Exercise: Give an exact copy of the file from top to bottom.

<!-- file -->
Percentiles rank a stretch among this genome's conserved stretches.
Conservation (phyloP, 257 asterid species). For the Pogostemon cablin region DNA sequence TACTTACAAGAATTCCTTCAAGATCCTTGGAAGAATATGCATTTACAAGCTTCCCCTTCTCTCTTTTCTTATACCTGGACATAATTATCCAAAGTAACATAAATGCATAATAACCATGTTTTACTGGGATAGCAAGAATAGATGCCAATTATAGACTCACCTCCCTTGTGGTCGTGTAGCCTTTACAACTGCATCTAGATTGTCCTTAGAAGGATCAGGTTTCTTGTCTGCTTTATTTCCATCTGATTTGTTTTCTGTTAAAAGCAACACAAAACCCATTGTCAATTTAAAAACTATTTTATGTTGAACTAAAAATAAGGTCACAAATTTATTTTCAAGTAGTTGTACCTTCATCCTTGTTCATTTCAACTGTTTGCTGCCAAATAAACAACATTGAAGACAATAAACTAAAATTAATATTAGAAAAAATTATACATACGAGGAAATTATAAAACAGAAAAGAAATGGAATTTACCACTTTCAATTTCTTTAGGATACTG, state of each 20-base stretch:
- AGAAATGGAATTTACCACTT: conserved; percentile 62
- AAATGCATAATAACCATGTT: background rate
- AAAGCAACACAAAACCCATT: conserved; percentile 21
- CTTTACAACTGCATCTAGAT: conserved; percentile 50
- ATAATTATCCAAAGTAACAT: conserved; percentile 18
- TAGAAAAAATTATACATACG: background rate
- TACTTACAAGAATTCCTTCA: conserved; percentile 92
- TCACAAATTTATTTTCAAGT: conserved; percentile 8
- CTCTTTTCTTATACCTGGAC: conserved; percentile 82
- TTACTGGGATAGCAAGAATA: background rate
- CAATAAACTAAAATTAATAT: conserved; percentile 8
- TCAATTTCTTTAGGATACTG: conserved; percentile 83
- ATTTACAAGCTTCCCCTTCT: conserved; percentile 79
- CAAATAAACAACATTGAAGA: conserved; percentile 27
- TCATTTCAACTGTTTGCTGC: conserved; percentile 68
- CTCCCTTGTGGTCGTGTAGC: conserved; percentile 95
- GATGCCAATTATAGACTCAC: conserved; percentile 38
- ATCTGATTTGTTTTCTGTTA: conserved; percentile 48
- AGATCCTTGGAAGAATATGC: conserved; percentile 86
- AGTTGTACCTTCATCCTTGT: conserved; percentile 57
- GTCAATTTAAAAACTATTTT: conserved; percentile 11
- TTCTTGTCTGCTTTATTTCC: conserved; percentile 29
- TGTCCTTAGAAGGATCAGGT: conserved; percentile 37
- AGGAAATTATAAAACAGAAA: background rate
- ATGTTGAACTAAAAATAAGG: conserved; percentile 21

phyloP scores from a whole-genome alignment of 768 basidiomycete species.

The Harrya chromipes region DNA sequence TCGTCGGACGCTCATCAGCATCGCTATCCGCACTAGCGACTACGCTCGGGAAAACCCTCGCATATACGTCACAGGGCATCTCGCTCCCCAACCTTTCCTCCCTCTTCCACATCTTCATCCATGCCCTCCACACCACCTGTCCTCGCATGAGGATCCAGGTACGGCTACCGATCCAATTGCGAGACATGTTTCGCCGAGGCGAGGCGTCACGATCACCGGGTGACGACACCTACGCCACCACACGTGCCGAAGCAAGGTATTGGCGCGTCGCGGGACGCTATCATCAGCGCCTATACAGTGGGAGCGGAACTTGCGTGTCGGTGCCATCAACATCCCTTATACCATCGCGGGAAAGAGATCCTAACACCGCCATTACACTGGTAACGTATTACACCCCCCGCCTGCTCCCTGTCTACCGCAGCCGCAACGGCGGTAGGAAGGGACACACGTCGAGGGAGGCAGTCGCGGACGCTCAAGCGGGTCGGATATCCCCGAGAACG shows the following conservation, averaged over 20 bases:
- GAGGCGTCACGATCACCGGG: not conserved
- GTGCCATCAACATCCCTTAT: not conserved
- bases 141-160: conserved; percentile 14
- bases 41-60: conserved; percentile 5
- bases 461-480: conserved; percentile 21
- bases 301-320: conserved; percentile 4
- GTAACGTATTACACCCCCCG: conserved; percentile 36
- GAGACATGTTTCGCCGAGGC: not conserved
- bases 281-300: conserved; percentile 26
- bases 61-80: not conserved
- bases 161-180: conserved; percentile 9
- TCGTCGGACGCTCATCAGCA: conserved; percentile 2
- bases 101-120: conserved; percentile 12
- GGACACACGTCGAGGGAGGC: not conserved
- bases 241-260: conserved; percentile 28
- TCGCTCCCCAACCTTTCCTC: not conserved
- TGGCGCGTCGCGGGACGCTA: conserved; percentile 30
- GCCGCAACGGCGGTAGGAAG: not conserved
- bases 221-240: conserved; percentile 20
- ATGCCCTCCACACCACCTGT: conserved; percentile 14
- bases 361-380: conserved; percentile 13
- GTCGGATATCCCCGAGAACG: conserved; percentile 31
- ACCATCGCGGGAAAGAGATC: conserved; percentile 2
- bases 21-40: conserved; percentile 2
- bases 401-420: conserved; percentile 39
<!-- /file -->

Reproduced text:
Percentiles rank a stretch among this genome's conserved stretches.
Conservation (phyloP, 257 asterid species). For the Pogostemon cablin region DNA sequence TACTTACAAGAATTCCTTCAAGATCCTTGGAAGAATATGCATTTACAAGCTTCCCCTTCTCTCTTTTCTTATACCTGGACATAATTATCCAAAGTAACATAAATGCATAATAACCATGTTTTACTGGGATAGCAAGAATAGATGCCAATTATAGACTCACCTCCCTTGTGGTCGTGTAGCCTTTACAACTGCATCTAGATTGTCCTTAGAAGGATCAGGTTTCTTGTCTGCTTTATTTCCATCTGATTTGTTTTCTGTTAAAAGCAACACAAAACCCATTGTCAATTTAAAAACTATTTTATGTTGAACTAAAAATAAGGTCACAAATTTATTTTCAAGTAGTTGTACCTTCATCCTTGTTCATTTCAACTGTTTGCTGCCAAATAAACAACATTGAAGACAATAAACTAAAATTAATATTAGAAAAAATTATACATACGAGGAAATTATAAAACAGAAAAGAAATGGAATTTACCACTTTCAATTTCTTTAGGATACTG, state of each 20-base stretch:
- AGAAATGGAATTTACCACTT: conserved; percentile 62
- AAATGCATAATAACCATGTT: background rate
- AAAGCAACACAAAACCCATT: conserved; percentile 21
- CTTTACAACTGCATCTAGAT: conserved; percentile 50
- ATAATTATCCAAAGTAACAT: conserved; percentile 18
- TAGAAAAAATTATACATACG: background rate
- TACTTACAAGAATTCCTTCA: conserved; percentile 92
- TCACAAATTTATTTTCAAGT: conserved; percentile 8
- CTCTTTTCTTATACCTGGAC: conserved; percentile 82
- TTACTGGGATAGCAAGAATA: background rate
- CAATAAACTAAAATTAATAT: conserved; percentile 8
- TCAATTTCTTTAGGATACTG: conserved; percentile 83
- ATTTACAAGCTTCCCCTTCT: conserved; percentile 79
- CAAATAAACAACATTGAAGA: conserved; percentile 27
- TCATTTCAACTGTTTGCTGC: conserved; percentile 68
- CTCCCTTGTGGTCGTGTAGC: conserved; percentile 95
- GATGCCAATTATAGACTCAC: conserved; percentile 38
- ATCTGATTTGTTTTCTGTTA: conserved; percentile 48
- AGATCCTTGGAAGAATATGC: conserved; percentile 86
- AGTTGTACCTTCATCCTTGT: conserved; percentile 57
- GTCAATTTAAAAACTATTTT: conserved; percentile 11
- TTCTTGTCTGCTTTATTTCC: conserved; percentile 29
- TGTCCTTAGAAGGATCAGGT: conserved; percentile 37
- AGGAAATTATAAAACAGAAA: background rate
- ATGTTGAACTAAAAATAAGG: conserved; percentile 21

phyloP scores from a whole-genome alignment of 768 basidiomycete species.

The Harrya chromipes region DNA sequence TCGTCGGACGCTCATCAGCATCGCTATCCGCACTAGCGACTACGCTCGGGAAAACCCTCGCATATACGTCACAGGGCATCTCGCTCCCCAACCTTTCCTCCCTCTTCCACATCTTCATCCATGCCCTCCACACCACCTGTCCTCGCATGAGGATCCAGGTACGGCTACCGATCCAATTGCGAGACATGTTTCGCCGAGGCGAGGCGTCACGATCACCGGGTGACGACACCTACGCCACCACACGTGCCGAAGCAAGGTATTGGCGCGTCGCGGGACGCTATCATCAGCGCCTATACAGTGGGAGCGGAACTTGCGTGTCGGTGCCATCAACATCCCTTATACCATCGCGGGAAAGAGATCCTAACACCGCCATTACACTGGTAACGTATTACACCCCCCGCCTGCTCCCTGTCTACCGCAGCCGCAACGGCGGTAGGAAGGGACACACGTCGAGGGAGGCAGTCGCGGACGCTCAAGCGGGTCGGATATCCCCGAGAACG shows the following conservation, averaged over 20 bases:
- GAGGCGTCACGATCACCGGG: not conserved
- GTGCCATCAACATCCCTTAT: not conserved
- bases 141-160: conserved; percentile 14
- bases 41-60: conserved; percentile 5
- bases 461-480: conserved; percentile 21
- bases 301-320: conserved; percentile 4
- GTAACGTATTACACCCCCCG: conserved; percentile 36
- GAGACATGTTTCGCCGAGGC: not conserved
- bases 281-300: conserved; percentile 26
- bases 61-80: not conserved
- bases 161-180: conserved; percentile 9
- TCGTCGGACGCTCATCAGCA: conserved; percentile 2
- bases 101-120: conserved; percentile 12
- GGACACACGTCGAGGGAGGC: not conserved
- bases 241-260: conserved; percentile 28
- TCGCTCCCCAACCTTTCCTC: not conserved
- TGGCGCGTCGCGGGACGCTA: conserved; percentile 30
- GCCGCAACGGCGGTAGGAAG: not conserved
- bases 221-240: conserved; percentile 20
- ATGCCCTCCACACCACCTGT: conserved; percentile 14
- bases 361-380: conserved; percentile 13
- GTCGGATATCCCCGAGAACG: conserved; percentile 31
- ACCATCGCGGGAAAGAGATC: conserved; percentile 2
- bases 21-40: conserved; percentile 2
- bases 401-420: conserved; percentile 39